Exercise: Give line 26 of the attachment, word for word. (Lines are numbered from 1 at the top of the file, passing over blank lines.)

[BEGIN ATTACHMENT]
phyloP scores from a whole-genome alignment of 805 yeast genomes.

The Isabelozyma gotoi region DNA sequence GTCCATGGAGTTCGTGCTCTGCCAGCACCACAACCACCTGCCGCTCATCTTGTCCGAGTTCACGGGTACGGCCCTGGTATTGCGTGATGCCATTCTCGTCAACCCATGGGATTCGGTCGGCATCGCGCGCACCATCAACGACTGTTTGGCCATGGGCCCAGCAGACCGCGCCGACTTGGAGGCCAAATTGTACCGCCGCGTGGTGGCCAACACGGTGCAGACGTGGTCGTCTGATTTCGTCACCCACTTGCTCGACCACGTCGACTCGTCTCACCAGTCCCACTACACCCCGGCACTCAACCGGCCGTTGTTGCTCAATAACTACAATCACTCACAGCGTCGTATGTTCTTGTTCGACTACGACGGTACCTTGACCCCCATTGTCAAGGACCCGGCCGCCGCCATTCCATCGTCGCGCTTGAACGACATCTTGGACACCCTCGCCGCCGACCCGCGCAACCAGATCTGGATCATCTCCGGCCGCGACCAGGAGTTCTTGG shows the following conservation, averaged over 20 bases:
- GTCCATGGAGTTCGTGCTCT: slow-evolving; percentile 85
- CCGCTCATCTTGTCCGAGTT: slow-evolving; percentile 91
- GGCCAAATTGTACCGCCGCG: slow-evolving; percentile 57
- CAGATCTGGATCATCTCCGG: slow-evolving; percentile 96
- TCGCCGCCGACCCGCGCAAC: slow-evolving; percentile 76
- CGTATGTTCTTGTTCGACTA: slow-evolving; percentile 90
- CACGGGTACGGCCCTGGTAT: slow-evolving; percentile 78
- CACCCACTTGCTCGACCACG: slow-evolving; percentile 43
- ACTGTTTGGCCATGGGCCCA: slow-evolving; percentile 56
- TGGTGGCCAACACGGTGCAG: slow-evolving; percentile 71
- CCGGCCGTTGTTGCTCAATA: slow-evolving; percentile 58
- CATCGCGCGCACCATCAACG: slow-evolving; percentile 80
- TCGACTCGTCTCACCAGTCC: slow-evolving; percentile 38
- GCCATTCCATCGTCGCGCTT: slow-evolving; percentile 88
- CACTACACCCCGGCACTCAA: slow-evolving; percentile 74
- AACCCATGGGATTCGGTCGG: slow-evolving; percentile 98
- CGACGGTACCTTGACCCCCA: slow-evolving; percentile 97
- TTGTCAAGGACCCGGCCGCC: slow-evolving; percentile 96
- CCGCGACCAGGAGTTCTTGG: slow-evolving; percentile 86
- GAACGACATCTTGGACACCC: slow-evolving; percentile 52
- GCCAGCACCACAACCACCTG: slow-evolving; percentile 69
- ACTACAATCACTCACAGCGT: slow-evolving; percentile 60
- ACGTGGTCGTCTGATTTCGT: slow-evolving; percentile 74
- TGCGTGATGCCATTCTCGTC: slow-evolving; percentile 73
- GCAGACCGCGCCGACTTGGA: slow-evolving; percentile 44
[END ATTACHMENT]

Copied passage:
- TGCGTGATGCCATTCTCGTC: slow-evolving; percentile 73